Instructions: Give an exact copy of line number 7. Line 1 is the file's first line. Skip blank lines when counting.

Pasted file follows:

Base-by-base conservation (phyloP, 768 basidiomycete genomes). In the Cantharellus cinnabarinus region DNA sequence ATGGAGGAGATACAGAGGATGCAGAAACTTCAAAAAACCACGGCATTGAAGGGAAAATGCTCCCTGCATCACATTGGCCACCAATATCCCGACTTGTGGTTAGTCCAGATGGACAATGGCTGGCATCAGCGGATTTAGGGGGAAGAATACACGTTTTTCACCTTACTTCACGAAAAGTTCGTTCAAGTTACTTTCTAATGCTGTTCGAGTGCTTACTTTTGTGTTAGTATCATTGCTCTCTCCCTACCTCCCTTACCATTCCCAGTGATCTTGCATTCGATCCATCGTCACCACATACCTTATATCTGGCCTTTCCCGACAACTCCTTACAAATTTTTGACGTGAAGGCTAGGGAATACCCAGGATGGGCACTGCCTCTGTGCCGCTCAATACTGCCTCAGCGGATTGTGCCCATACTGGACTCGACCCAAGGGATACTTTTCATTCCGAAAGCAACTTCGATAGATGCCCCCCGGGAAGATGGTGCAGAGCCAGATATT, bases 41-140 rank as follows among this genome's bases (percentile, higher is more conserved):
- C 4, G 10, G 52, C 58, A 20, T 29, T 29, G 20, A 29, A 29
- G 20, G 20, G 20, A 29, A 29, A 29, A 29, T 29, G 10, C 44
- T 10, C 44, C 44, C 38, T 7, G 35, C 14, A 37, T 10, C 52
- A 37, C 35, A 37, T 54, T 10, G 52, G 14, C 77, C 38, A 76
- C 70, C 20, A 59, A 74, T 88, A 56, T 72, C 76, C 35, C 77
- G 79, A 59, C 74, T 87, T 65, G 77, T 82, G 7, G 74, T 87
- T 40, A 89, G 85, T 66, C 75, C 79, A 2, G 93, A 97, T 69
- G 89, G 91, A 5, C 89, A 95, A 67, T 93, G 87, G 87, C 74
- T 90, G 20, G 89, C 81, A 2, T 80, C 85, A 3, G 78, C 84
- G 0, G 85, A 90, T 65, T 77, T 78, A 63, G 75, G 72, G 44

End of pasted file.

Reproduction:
- G 79, A 59, C 74, T 87, T 65, G 77, T 82, G 7, G 74, T 87